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The Kitchen Coach

You can use foods to keep your cool —

Rebecca Wood

It's fascinating how some foods warm you up and others — cool you down. This isn't new information. In early Persian, Indian and — Chinese literature, foods were ranked according to their ability to influence — body temperature. Fortunately, this wisdom is resurfacing. Let's examine — its basic, common-sense principles.

First, there's how you fix a food. Raw foods are more — cooling than are cooked foods. Additionally, a chilled, iced or frozen — food is more cooling than the same food served warmed or at room temperature. — Cooking energizes by adding heat and partially breaking the food down — which aids digestion.

Consider a carrot. A carrot soup conveys more warmth than — does a grated carrot salad. Carrot juice is more cooling and refreshing — than carrot salad. That same carrot cooked in today's stew is more warming — than if it had been previously cooked and refrigerated (or frozen and — then thawed), warmed and served. Freshly cooked foods are more warming — and enlivening than are leftovers.

To enhance a food's warmth, cook it with more time, more — fat or oil, at higher temperatures, under greater pressure or with less — water. Thus a grilled or fried carrot is more warming than a steamed or — boiled carrot.

Additionally, consider the range you're using. Foods cooked — over gas or wood heat impart more warmth than foods cooked with electricity. — A microwave-cooked food holds and conveys even less warmth than if cooked — on an electric range. Recall how quickly a microwaved cup of tea loses — its heat and becomes tepid.

Thus, one excellent way to support your thermal comfort — is to adjust your cooking techniques according to the season and to whether — you're feeling steamy or chilly.

A second tool is to examine individual foods. According — to traditional culinary wisdom, foods are hot, warm, neutral, cool or — cold. Spices tend to be warming and fruit tends to be cooling. Garlic, — for example, fires you up while peaches cool you down. If I were a football — coach, I'd rouse my team with garlicky buffalo stew. Not peaches and cr?me — fraiche.

To assess a food's thermal properties, you don't have — to memorize endless food lists. Rather, use the following guidelines for — your enhanced comfort and well being:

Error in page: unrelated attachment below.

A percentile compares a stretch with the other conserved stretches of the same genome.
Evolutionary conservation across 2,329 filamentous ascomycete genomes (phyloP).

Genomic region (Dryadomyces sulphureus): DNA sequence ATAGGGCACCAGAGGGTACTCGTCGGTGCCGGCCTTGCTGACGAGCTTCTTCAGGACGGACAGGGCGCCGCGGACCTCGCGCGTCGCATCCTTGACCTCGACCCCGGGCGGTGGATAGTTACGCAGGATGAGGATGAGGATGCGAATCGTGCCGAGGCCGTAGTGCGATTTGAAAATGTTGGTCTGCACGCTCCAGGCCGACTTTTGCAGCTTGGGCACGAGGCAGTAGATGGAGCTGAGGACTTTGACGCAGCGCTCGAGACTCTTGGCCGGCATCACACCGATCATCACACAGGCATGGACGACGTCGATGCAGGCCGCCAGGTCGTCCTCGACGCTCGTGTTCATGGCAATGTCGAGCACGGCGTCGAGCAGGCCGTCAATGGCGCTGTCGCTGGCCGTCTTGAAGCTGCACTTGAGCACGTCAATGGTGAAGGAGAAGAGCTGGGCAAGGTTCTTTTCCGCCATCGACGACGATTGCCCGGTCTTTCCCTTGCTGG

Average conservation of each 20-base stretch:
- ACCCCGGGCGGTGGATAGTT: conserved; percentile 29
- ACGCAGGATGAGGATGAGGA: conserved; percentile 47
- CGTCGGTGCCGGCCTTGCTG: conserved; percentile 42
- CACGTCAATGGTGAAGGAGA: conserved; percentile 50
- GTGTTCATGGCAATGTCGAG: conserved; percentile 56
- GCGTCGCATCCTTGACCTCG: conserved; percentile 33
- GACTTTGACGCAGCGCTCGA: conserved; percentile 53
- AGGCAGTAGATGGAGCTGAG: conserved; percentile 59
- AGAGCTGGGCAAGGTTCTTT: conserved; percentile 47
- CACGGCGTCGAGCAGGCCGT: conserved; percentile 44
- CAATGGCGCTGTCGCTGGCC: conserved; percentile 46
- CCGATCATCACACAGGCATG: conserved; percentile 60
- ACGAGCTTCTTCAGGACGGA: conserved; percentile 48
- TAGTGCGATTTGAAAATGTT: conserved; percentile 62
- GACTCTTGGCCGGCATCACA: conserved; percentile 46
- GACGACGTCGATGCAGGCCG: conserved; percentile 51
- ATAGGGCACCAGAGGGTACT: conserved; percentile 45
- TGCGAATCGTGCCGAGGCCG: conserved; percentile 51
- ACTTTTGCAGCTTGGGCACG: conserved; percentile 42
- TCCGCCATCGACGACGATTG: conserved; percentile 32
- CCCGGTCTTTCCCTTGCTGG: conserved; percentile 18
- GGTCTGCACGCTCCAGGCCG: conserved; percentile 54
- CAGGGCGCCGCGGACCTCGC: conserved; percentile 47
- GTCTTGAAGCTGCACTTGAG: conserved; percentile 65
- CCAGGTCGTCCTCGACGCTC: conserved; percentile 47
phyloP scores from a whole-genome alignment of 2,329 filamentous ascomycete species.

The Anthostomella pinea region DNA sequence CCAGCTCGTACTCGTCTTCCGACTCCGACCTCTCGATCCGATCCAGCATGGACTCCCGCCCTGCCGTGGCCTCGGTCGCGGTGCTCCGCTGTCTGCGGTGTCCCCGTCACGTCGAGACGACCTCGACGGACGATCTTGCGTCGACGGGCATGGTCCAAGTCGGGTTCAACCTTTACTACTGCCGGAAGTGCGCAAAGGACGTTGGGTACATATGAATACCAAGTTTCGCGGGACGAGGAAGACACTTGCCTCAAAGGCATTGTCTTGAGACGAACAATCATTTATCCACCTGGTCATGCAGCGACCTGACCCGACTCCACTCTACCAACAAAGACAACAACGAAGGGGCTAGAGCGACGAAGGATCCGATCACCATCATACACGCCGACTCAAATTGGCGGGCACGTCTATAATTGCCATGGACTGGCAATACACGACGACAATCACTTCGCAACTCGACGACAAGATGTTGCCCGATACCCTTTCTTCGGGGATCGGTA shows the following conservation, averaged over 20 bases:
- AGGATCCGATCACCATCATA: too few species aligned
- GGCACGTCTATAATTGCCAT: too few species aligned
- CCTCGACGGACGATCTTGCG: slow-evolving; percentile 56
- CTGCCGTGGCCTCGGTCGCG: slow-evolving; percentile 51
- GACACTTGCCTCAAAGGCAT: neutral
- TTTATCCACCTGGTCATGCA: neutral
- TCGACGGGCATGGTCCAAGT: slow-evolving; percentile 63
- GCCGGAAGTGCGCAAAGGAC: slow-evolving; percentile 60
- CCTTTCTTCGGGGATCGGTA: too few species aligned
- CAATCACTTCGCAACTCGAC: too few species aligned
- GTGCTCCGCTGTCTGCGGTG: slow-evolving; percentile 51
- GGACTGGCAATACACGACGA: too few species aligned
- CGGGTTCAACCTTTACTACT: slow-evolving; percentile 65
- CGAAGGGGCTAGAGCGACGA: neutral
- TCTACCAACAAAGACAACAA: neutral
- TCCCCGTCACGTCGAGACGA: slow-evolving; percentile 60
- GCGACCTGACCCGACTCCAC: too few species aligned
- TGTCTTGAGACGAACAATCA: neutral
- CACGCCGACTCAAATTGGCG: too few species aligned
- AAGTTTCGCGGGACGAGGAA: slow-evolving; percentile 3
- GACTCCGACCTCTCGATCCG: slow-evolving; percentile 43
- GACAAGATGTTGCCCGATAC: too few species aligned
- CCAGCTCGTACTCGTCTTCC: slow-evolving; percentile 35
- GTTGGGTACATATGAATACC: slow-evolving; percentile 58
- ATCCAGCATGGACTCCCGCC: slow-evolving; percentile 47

Growth time Foods that grow quickly, like bean sprouts, — cucumbers and summer squash, tend to be more cooling than foods that take — longer to grow, like cabbage, carrots and winter squash.

Color Blue, green, or purple colored foods are typically — more cooling than similar foods that are red, orange or yellow. Thus, — a lime cools more than a lemon. Blue fish is more cooling than salmon.

Region Tropical and sub-tropical foods tend to be more — cooling than temperate-zone foods. Strawberries and cherries are more — warming than are mangos and pineapple.

Water content Juicy foods tend to be more cooling than — dry foods. Therefore, Chinese cabbage is more cooling than is cabbage — and milk more cooling than cheese.

Using these guidelines, plus your intuition, test yourself — by considering the thermal properties of foods on the following recipes. — If you're not sure, cook them both and see how your feel. Note that both — recipes use garlic - it's a reminder that food is more about enjoyment — rather than about following rigid rules.

Spinach and Sprouts

— — — — bunch spinach, stems removed, leaves washed but not — dried

— —

Warm oil in a wok or wide skillet. Add the garlic, cook — over medium heat until it is aromatic and turns light gold, about — minute. — Add the spinach, bean sprouts and soy sauce or salt and lightly cook for — about — minutes or until the spinach is bright green and limp and the — sprouts are translucent. Season with pepper. Remove to a serving bowl — and serve warm or at room temperature. Serves 2 to 3.

Barley Cod Chowder

— — — — — — — — — —

Heat the oil, garlic, ginger, mustard seeds, onion, carrot — and barley in a medium-sized saucepan over medium heat. Saut? for about — 5 minutes or until the onions have softened and the mixture is aromatic. — Add water or stock, bring to a boil, cover and reduce to a simmer for — at least 45 minutes but for as long as — hours. (With long simmering, — add additional water if necessary.) Add cod, cover and simmer for — minutes. — Remove _ cup of the broth and place in a small bowl with the miso. Using — a fork, puree the miso until smooth. Return the miso mixture to the pot — and cook for one minute. Adjust flavor with additional miso if necessary. — Remove from the heat. Serve hot, garnished with scallion. Serves 4.

Local resident Rebecca Wood is a personal chef, kitchen — coach and author. Her book, "The Splendid Grain," won both Julia Child — and James Beard Cookbook Awards. You may reach her or visit her many recipes — and articles, at www.rwood.com.